Slaughterbots Short Film Warns of the Dangers of Weaponized Drones
Good science fiction makes you reconsider society's trajectory. Slaughterbots pleads to take weaponized drones seriously, as A.I. ramps up.
A short film called Slaughterbots was presented at the Convention on Certain Conventional Weapons at the United Nations in Geneva last Friday. According to CNET, the film was produced by the Future of Life Institute, which has among its members Stephen Hawking and Elon Musk, and it presents a pleading argument not to take the future of weaponized drones lightly.
The central point is that weaponized unmanned aerial vehicles, like any other technology, can be hacked by those willing to do harm to others. While drones may seem like affordable, convenient and efficient tools for productive and positive activities to most, Slaughterbots is a dire warning that these flying, weaponized robots can be co-opted and controlled by those we fear most.
Let's take a look at Slaughterbots, courtesy of Stop Autonomous Weapons, before we dive into its content and how effective the film is in conveying its point.
The beginning implores the audience to understand just how efficient and smart UAVs have become. It's truly ominous, seeing a fleet of drones working together in penetrating buildings, capable of evading threats and eliminating targets with ease. As someone who is a proponent of art often being more effective than a simple list of facts and figures, videos like Slaughterbots may get people to understand the potential dangers of weaponizing artificially intelligent machines more than a research paper.
Slaughterbots presents the idea that nuclear warfare will become obsolete once smart-swarms of weaponized UAVs become standardized. As with kill lists or registries of "enemy combatants," a basic list of targets is all that would be required for these drones to locate and eliminate them. As the presenter calmly states in the film, "Take out your enemy, virtually risk-free. Just characterize him, release the swarm, and rest easy." It's difficult not to sense how plausible a future like this actually is when those eerie sentences echo through the conference hall. Inevitably, a breach of security leads to an unknown party taking control of the weaponized drones, which have begun targeting senators, with no clear leads or motive available to anyone.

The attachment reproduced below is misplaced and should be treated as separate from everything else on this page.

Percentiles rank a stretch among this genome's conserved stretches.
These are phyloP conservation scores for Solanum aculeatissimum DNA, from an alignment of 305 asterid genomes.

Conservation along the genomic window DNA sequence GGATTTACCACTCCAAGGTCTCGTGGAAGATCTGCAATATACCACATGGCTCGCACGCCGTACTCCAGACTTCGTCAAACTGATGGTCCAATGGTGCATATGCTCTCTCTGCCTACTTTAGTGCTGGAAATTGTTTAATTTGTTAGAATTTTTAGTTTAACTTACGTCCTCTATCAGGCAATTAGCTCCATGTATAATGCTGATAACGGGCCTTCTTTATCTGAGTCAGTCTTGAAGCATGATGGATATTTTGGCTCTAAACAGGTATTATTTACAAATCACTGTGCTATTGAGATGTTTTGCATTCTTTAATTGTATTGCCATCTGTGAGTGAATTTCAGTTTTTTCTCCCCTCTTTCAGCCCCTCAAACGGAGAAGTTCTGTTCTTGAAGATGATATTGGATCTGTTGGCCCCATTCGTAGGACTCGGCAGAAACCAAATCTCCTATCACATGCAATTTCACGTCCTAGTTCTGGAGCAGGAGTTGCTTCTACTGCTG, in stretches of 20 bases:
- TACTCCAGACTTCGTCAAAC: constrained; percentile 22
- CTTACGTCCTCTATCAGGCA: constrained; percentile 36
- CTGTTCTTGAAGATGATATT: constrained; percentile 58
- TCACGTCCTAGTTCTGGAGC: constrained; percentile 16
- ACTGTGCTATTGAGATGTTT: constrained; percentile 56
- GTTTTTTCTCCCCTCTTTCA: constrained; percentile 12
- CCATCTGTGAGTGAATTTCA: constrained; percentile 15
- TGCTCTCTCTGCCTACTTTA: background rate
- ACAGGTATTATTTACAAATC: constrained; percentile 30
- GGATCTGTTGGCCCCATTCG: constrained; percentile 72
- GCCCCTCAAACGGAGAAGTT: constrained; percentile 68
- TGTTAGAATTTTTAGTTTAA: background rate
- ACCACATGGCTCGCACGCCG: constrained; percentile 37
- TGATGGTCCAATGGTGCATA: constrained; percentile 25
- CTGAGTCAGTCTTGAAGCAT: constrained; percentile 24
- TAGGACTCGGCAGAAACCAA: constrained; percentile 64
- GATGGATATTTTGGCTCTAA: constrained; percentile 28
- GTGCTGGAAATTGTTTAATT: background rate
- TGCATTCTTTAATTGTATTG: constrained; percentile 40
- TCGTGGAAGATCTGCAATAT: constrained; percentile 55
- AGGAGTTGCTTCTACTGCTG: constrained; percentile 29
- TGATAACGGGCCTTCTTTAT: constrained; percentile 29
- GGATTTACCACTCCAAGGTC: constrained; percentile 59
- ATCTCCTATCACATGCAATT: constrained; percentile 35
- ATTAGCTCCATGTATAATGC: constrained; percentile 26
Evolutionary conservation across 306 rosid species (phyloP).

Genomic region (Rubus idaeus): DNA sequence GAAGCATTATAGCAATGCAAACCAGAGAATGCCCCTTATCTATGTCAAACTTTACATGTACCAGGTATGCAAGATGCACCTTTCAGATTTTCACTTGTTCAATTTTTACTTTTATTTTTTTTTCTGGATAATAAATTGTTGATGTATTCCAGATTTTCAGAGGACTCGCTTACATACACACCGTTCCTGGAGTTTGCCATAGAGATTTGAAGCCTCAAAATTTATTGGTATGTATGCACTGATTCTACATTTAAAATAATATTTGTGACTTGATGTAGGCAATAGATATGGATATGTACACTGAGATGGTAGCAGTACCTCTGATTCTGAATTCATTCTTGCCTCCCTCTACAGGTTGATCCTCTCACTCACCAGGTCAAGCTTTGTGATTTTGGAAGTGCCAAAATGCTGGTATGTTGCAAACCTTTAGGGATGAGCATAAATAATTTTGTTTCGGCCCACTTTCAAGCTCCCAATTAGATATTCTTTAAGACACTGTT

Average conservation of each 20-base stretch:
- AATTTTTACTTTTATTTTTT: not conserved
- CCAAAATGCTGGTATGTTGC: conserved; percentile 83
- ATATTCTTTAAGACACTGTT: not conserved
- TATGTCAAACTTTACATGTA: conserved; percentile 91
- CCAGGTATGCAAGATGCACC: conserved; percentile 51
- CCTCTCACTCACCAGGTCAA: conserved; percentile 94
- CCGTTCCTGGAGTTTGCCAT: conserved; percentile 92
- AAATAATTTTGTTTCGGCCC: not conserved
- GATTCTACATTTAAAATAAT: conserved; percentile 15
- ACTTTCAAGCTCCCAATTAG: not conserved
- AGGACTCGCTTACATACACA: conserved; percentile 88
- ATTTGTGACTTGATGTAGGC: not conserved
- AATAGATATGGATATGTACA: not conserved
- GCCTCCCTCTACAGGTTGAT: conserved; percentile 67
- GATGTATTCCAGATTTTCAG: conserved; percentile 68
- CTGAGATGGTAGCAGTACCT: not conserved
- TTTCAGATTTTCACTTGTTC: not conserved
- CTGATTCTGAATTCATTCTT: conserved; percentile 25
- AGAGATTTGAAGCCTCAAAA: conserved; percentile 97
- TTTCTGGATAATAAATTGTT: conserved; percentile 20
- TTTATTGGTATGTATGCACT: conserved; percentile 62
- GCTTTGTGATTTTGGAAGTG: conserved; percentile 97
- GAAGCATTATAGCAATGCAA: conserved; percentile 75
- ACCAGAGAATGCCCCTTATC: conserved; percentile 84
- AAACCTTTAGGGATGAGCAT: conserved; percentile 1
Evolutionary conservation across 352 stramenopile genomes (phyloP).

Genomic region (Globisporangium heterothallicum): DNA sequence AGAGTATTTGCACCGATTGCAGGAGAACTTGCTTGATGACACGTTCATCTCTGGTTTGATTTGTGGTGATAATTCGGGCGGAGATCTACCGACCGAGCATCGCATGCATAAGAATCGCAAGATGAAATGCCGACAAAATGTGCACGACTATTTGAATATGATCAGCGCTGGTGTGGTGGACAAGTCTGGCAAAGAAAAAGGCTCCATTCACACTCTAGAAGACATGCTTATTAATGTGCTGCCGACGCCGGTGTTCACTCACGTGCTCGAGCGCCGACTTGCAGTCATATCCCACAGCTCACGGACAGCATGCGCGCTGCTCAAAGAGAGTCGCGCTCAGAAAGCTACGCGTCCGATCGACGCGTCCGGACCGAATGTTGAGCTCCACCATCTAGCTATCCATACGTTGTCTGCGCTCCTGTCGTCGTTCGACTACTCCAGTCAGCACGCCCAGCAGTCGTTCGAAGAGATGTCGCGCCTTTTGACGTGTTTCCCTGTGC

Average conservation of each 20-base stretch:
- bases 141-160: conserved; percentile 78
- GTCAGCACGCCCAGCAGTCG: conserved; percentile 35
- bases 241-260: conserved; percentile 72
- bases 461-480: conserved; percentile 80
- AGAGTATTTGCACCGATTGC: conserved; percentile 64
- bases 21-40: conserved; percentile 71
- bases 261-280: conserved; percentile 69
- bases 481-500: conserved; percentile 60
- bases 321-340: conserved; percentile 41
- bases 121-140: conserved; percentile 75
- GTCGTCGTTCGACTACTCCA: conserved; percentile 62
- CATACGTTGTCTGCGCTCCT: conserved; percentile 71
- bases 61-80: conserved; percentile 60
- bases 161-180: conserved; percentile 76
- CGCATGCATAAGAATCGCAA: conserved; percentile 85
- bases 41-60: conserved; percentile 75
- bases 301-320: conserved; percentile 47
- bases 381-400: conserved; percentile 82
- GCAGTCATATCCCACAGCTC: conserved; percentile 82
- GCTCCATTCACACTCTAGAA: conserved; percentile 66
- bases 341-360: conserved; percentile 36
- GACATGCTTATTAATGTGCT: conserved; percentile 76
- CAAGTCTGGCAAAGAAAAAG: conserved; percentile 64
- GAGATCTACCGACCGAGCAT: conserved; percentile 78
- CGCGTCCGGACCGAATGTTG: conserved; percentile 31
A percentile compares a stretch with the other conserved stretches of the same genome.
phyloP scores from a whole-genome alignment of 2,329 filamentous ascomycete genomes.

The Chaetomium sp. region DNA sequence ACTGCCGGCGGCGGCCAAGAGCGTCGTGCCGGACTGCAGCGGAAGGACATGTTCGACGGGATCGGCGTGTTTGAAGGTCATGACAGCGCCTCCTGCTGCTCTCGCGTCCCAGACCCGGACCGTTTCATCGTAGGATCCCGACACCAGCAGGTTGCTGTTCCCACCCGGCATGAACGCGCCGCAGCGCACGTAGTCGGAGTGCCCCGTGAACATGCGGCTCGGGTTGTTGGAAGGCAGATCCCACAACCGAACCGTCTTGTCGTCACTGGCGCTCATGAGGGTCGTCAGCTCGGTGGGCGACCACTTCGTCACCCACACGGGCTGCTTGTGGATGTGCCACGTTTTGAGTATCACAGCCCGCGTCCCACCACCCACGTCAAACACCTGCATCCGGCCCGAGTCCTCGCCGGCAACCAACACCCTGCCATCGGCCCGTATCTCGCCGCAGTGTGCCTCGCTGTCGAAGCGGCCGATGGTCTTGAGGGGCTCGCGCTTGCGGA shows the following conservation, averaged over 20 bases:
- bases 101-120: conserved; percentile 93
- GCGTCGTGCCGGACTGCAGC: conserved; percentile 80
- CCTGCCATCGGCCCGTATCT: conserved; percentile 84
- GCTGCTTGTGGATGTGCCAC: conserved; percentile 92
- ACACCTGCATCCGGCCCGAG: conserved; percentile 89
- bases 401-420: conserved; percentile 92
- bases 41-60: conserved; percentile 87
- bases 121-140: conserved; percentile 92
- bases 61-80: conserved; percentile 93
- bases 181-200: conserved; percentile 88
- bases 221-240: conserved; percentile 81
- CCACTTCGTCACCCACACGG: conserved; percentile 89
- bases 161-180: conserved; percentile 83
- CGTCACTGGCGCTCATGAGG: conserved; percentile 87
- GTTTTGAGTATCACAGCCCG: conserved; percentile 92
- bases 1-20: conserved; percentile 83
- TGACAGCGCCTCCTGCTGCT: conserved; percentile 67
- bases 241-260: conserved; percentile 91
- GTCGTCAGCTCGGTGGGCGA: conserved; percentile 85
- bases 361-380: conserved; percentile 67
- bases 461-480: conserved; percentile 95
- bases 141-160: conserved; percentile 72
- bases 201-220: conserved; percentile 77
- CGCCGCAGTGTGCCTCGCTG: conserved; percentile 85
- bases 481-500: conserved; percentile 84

In a world with facial mapping, mass surveillance, location tracking, and drones being easily affordable to ordinary citizens, Slaughterbots does a great job of connecting these dots and postulating what this may all inevitably lead to. Companies like vHive and Google are working on highly organized drone fleet management systems. What if those could be hacked and turned against ordinary citizens, or politicians? Like all science fiction, the film isn't really about the future being presented. It's about us, right now, and a call to reconsider our current situation. Chime in below with your reaction to this incredibly well constructed little short. Were you as impressed as we are?
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